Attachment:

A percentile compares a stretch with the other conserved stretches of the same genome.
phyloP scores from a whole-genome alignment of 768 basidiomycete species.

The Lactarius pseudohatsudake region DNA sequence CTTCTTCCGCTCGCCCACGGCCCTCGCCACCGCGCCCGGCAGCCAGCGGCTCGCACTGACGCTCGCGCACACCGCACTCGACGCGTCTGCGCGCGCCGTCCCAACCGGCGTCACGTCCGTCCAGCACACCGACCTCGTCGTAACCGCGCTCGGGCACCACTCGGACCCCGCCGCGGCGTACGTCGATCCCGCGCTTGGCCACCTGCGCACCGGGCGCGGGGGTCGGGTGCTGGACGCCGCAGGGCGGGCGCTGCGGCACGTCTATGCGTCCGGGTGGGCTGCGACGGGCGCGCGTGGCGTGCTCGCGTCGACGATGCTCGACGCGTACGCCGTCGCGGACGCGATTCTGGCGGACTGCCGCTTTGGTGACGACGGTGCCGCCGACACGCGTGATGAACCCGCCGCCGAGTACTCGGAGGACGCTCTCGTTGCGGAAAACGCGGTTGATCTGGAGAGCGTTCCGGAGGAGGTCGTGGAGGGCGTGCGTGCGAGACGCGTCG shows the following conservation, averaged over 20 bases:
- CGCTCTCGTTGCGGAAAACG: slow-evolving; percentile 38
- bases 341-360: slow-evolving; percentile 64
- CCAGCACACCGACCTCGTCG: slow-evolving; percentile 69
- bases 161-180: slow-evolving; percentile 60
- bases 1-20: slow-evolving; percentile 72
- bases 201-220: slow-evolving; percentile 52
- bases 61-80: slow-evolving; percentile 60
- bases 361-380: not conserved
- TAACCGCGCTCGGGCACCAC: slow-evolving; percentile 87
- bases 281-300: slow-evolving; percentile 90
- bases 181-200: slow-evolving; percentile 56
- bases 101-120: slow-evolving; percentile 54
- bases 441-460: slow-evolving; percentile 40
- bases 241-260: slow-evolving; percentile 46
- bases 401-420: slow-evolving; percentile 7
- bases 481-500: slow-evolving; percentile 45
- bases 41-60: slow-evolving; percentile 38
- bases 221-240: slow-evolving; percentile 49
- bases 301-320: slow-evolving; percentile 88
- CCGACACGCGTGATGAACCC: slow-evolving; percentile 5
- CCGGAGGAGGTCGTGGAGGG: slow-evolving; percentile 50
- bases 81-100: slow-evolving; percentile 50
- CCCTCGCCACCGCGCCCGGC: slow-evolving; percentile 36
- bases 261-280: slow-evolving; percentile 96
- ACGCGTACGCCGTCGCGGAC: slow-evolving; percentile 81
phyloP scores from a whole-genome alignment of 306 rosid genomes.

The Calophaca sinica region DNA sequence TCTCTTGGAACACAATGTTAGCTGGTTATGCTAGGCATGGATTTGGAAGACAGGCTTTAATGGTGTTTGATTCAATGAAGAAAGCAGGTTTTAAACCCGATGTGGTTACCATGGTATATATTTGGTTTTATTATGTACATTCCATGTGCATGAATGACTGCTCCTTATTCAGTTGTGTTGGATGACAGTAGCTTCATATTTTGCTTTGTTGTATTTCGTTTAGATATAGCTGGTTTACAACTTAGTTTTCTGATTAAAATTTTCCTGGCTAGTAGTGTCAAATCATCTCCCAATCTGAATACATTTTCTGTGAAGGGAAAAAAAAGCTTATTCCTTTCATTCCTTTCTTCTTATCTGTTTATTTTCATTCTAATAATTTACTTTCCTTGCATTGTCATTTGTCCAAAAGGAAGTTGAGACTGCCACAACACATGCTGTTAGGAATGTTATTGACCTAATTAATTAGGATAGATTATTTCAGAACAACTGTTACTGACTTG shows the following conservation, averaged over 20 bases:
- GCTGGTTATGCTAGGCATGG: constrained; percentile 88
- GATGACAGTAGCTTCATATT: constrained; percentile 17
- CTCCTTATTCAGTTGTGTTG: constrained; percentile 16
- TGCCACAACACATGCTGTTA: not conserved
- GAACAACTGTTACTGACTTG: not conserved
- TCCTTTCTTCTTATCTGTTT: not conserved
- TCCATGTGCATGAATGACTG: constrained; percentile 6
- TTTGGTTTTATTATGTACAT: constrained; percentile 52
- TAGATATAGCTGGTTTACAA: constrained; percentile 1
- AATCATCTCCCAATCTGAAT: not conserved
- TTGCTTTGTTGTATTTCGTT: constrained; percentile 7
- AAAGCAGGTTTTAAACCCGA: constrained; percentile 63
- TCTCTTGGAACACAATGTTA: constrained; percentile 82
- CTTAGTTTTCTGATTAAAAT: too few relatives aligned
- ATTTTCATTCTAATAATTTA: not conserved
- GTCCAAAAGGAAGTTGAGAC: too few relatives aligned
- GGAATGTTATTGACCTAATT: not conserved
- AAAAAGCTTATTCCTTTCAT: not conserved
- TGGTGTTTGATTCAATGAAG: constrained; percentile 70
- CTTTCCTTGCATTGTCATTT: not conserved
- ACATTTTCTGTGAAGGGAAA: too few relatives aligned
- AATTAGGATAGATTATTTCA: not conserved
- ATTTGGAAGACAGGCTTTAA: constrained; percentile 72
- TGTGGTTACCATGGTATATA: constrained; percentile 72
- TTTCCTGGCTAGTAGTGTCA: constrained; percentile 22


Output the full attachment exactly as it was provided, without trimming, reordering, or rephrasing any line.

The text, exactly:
A percentile compares a stretch with the other conserved stretches of the same genome.
phyloP scores from a whole-genome alignment of 768 basidiomycete species.

The Lactarius pseudohatsudake region DNA sequence CTTCTTCCGCTCGCCCACGGCCCTCGCCACCGCGCCCGGCAGCCAGCGGCTCGCACTGACGCTCGCGCACACCGCACTCGACGCGTCTGCGCGCGCCGTCCCAACCGGCGTCACGTCCGTCCAGCACACCGACCTCGTCGTAACCGCGCTCGGGCACCACTCGGACCCCGCCGCGGCGTACGTCGATCCCGCGCTTGGCCACCTGCGCACCGGGCGCGGGGGTCGGGTGCTGGACGCCGCAGGGCGGGCGCTGCGGCACGTCTATGCGTCCGGGTGGGCTGCGACGGGCGCGCGTGGCGTGCTCGCGTCGACGATGCTCGACGCGTACGCCGTCGCGGACGCGATTCTGGCGGACTGCCGCTTTGGTGACGACGGTGCCGCCGACACGCGTGATGAACCCGCCGCCGAGTACTCGGAGGACGCTCTCGTTGCGGAAAACGCGGTTGATCTGGAGAGCGTTCCGGAGGAGGTCGTGGAGGGCGTGCGTGCGAGACGCGTCG shows the following conservation, averaged over 20 bases:
- CGCTCTCGTTGCGGAAAACG: slow-evolving; percentile 38
- bases 341-360: slow-evolving; percentile 64
- CCAGCACACCGACCTCGTCG: slow-evolving; percentile 69
- bases 161-180: slow-evolving; percentile 60
- bases 1-20: slow-evolving; percentile 72
- bases 201-220: slow-evolving; percentile 52
- bases 61-80: slow-evolving; percentile 60
- bases 361-380: not conserved
- TAACCGCGCTCGGGCACCAC: slow-evolving; percentile 87
- bases 281-300: slow-evolving; percentile 90
- bases 181-200: slow-evolving; percentile 56
- bases 101-120: slow-evolving; percentile 54
- bases 441-460: slow-evolving; percentile 40
- bases 241-260: slow-evolving; percentile 46
- bases 401-420: slow-evolving; percentile 7
- bases 481-500: slow-evolving; percentile 45
- bases 41-60: slow-evolving; percentile 38
- bases 221-240: slow-evolving; percentile 49
- bases 301-320: slow-evolving; percentile 88
- CCGACACGCGTGATGAACCC: slow-evolving; percentile 5
- CCGGAGGAGGTCGTGGAGGG: slow-evolving; percentile 50
- bases 81-100: slow-evolving; percentile 50
- CCCTCGCCACCGCGCCCGGC: slow-evolving; percentile 36
- bases 261-280: slow-evolving; percentile 96
- ACGCGTACGCCGTCGCGGAC: slow-evolving; percentile 81
phyloP scores from a whole-genome alignment of 306 rosid genomes.

The Calophaca sinica region DNA sequence TCTCTTGGAACACAATGTTAGCTGGTTATGCTAGGCATGGATTTGGAAGACAGGCTTTAATGGTGTTTGATTCAATGAAGAAAGCAGGTTTTAAACCCGATGTGGTTACCATGGTATATATTTGGTTTTATTATGTACATTCCATGTGCATGAATGACTGCTCCTTATTCAGTTGTGTTGGATGACAGTAGCTTCATATTTTGCTTTGTTGTATTTCGTTTAGATATAGCTGGTTTACAACTTAGTTTTCTGATTAAAATTTTCCTGGCTAGTAGTGTCAAATCATCTCCCAATCTGAATACATTTTCTGTGAAGGGAAAAAAAAGCTTATTCCTTTCATTCCTTTCTTCTTATCTGTTTATTTTCATTCTAATAATTTACTTTCCTTGCATTGTCATTTGTCCAAAAGGAAGTTGAGACTGCCACAACACATGCTGTTAGGAATGTTATTGACCTAATTAATTAGGATAGATTATTTCAGAACAACTGTTACTGACTTG shows the following conservation, averaged over 20 bases:
- GCTGGTTATGCTAGGCATGG: constrained; percentile 88
- GATGACAGTAGCTTCATATT: constrained; percentile 17
- CTCCTTATTCAGTTGTGTTG: constrained; percentile 16
- TGCCACAACACATGCTGTTA: not conserved
- GAACAACTGTTACTGACTTG: not conserved
- TCCTTTCTTCTTATCTGTTT: not conserved
- TCCATGTGCATGAATGACTG: constrained; percentile 6
- TTTGGTTTTATTATGTACAT: constrained; percentile 52
- TAGATATAGCTGGTTTACAA: constrained; percentile 1
- AATCATCTCCCAATCTGAAT: not conserved
- TTGCTTTGTTGTATTTCGTT: constrained; percentile 7
- AAAGCAGGTTTTAAACCCGA: constrained; percentile 63
- TCTCTTGGAACACAATGTTA: constrained; percentile 82
- CTTAGTTTTCTGATTAAAAT: too few relatives aligned
- ATTTTCATTCTAATAATTTA: not conserved
- GTCCAAAAGGAAGTTGAGAC: too few relatives aligned
- GGAATGTTATTGACCTAATT: not conserved
- AAAAAGCTTATTCCTTTCAT: not conserved
- TGGTGTTTGATTCAATGAAG: constrained; percentile 70
- CTTTCCTTGCATTGTCATTT: not conserved
- ACATTTTCTGTGAAGGGAAA: too few relatives aligned
- AATTAGGATAGATTATTTCA: not conserved
- ATTTGGAAGACAGGCTTTAA: constrained; percentile 72
- TGTGGTTACCATGGTATATA: constrained; percentile 72
- TTTCCTGGCTAGTAGTGTCA: constrained; percentile 22